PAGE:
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Profile: Opposition Parties In Northern Iraq Welcome A War In That Country

All Things Considered: February 15, 2003

Kurds Cheer Notion of Attack to Oust Saddam

STEVE INSKEEP, host:

Some people inside northern Iraq are eagerly preparing for the possibility of regime change in Baghdad. NPR's Ivan Watson has been talking to opposition leaders and others, and he joins us now from northern Iraq.

Ivan, what are people saying there about the prospect of war?

IVAN WATSON reporting:

Steve, we're in a part of Iraq that's not controlled by Baghdad, and yet, it is part of Iraq and the people here overwhelmingly say they want a war. They're fed up with a despised Saddam Hussein, and everybody I speak with here, be it a mother, be it children, government leaders, are in favor of some kind of regime change. They view a US invasion as a sign of hope that perhaps the man they call `a tyrant,' the man that they say committed genocide against the Kurdish people, that he can be overthrown, and the leaders here are talking about installing democracy after this possible overthrow.

INSKEEP: Now the UN Security Council, of course, is debating whether or not Iraq still possesses weapons of mass destruction. Iraqi Kurds are among those who've actually been the targets of chemical weapons in Iraq. What are they saying about Iraq's current capabilities?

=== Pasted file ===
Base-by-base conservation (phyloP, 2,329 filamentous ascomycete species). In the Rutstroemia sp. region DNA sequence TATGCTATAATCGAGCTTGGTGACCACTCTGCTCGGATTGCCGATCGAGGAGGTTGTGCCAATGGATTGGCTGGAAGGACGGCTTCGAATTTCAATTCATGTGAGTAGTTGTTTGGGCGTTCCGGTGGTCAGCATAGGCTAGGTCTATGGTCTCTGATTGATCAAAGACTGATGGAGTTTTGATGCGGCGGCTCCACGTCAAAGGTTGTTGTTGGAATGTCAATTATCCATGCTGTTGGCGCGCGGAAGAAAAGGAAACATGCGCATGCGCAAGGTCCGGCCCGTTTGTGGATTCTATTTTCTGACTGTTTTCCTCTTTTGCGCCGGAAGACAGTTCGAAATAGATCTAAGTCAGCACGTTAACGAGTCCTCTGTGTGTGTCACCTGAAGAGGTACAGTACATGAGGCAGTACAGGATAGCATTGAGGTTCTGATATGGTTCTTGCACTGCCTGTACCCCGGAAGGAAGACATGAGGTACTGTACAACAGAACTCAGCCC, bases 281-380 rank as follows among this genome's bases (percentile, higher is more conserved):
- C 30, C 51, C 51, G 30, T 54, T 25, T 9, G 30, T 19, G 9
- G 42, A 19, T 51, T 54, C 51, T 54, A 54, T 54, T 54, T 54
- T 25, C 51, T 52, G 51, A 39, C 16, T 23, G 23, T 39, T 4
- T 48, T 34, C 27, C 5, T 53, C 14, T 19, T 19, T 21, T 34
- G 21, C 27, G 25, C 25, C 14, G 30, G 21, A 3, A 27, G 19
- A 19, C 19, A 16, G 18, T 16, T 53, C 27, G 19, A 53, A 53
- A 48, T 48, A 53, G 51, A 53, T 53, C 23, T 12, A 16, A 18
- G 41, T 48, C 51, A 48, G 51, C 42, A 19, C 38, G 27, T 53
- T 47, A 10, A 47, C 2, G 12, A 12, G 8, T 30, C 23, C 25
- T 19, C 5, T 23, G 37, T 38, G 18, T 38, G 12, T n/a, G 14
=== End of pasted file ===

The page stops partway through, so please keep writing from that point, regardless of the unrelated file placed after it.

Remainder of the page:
WATSON: One Kurdish leader says the whole debate is frankly silly, in his words, because the Kurds have been the target of chemical weapons, what they call a genocide. You can meet Kurds on the street who have suffered injuries from attacks during the late 1980s, and they say that, `We know that Saddam Hussein has weapons of mass destruction. We know that he's used them, and that he could potentially use them again.' In fact, people here have been sewing homemade gas masks, and putting plastic tarps over their windows in anticipation of just this kind of attack.

INSKEEP: Now, Ivan, I gather that the Iraqi opposition leaders are planning a conference next week to try to debate the future of the country, which interests me because I know that these are groups that have attacked each other in the past. I gather that even the planning of this conference has been delayed, and you have to wonder if they have trouble organizing a conference, if they can run a country.

WATSON: This is a big challenge, and the opposition leaders themselves admit that they have not been united in the past, and they really to make a show of their unity. In fact, just this past week, the two largest Kurdish factions--these people fought a civil war against each other for years--they opened reciprocal offices, party offices in each other's territories. They're trying to stand side by side and show their opposition to Saddam Hussein, and at the same time, to stand side by side and show to the United States that they are an important political body within Iraq and that they should be consulted, that they should be partners in this process of transition, if and when Saddam Hussein is overthrown.

INSKEEP: NPR's Ivan Watson is in northern Iraq. Ivan, thanks very much.

WATSON: Thank you, Steve.

INSKEEP: In the next half-hour of ALL THINGS CONSIDERED, we'll hear more opinions from around the world about a possible war.

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